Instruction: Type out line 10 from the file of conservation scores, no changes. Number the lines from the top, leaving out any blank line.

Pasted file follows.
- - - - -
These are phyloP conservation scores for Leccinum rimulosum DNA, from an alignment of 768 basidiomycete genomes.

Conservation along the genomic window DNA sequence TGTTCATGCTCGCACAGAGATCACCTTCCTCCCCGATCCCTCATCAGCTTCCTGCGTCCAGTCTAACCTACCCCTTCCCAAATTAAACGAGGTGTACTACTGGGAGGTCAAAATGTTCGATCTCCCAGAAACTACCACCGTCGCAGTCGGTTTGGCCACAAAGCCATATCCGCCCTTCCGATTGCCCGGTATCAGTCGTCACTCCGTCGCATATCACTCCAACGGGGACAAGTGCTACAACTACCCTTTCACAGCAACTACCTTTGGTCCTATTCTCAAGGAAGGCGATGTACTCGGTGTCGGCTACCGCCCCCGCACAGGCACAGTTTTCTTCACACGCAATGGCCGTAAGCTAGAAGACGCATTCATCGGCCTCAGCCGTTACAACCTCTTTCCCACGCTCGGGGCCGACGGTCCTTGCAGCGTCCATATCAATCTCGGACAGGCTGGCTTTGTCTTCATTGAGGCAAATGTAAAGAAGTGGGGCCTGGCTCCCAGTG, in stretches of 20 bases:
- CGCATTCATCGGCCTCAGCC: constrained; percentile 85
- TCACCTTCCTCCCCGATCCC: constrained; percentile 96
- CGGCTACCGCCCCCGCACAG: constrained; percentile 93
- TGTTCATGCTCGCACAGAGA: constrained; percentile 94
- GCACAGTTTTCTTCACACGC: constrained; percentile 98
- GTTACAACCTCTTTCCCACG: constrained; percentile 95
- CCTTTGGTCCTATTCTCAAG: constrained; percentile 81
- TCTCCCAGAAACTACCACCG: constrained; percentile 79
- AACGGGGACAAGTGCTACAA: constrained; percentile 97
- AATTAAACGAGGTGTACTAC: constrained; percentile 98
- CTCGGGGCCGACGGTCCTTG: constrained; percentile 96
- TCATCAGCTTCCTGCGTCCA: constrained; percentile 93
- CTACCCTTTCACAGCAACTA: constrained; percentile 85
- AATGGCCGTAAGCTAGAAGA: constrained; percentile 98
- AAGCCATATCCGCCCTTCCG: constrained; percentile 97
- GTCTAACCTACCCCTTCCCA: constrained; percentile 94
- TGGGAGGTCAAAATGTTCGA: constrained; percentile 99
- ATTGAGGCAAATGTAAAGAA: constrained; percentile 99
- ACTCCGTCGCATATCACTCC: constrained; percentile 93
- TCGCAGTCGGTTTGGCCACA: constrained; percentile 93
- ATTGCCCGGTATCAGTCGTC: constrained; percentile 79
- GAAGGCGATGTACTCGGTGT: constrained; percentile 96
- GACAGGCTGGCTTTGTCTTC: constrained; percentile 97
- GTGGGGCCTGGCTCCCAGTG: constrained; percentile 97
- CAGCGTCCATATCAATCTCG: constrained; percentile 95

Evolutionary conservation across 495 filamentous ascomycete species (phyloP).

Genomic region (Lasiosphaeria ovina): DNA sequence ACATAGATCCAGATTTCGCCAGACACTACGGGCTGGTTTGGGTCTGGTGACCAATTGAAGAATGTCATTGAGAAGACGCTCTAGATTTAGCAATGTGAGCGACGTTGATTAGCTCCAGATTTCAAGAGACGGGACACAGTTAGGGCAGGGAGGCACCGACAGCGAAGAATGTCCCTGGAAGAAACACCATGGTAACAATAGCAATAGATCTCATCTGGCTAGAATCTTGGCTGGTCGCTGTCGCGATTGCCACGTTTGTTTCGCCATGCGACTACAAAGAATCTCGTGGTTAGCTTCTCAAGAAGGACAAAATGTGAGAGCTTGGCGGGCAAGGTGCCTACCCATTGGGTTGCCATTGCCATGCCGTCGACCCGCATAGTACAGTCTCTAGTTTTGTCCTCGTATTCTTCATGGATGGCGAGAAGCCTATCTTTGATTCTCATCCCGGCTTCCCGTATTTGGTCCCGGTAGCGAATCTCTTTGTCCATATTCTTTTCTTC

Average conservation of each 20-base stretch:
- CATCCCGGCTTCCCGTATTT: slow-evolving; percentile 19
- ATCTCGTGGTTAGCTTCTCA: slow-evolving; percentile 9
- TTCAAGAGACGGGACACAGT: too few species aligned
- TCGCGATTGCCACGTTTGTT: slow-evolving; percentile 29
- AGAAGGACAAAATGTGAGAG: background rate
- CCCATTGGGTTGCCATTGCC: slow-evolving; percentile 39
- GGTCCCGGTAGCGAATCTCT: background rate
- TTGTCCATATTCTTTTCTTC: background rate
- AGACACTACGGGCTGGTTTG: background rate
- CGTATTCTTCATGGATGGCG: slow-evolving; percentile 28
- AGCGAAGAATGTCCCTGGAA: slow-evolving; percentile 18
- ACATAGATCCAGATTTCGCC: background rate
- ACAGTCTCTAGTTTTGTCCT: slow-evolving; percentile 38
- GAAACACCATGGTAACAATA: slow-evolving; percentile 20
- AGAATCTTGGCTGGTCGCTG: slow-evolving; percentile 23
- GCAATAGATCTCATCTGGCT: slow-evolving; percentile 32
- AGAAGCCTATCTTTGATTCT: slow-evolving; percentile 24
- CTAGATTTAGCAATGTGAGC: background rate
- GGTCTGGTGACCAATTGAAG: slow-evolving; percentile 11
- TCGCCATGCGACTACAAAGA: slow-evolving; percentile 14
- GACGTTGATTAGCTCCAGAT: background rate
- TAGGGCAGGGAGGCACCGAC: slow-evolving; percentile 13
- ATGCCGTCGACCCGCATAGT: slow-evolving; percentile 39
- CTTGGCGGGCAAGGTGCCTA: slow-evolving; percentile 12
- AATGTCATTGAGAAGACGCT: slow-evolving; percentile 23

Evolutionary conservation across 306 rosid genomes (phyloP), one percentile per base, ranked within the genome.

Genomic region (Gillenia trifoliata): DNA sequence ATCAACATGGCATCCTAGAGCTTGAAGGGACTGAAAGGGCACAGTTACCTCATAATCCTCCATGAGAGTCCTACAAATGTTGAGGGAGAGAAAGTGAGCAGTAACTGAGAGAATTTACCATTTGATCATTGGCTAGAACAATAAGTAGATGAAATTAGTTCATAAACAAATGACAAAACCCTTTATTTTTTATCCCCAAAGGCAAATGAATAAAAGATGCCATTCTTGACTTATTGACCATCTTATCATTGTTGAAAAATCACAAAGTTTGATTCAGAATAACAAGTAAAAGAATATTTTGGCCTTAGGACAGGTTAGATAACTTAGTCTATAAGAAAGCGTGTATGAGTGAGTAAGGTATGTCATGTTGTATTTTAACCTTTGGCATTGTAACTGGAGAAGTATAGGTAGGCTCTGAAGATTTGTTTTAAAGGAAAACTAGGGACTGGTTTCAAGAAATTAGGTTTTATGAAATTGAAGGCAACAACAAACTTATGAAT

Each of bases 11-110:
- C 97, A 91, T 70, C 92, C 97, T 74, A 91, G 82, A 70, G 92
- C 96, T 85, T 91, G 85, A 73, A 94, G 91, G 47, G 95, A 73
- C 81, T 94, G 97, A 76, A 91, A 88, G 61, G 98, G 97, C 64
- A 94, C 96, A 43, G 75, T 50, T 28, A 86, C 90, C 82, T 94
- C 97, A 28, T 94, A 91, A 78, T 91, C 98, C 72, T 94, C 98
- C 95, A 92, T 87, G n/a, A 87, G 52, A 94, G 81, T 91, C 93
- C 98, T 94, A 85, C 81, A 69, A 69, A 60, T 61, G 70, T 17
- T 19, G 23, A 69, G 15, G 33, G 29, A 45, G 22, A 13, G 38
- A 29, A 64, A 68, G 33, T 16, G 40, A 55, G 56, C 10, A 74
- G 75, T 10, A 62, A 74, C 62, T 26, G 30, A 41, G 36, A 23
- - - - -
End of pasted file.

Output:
- TCTCCCAGAAACTACCACCG: constrained; percentile 79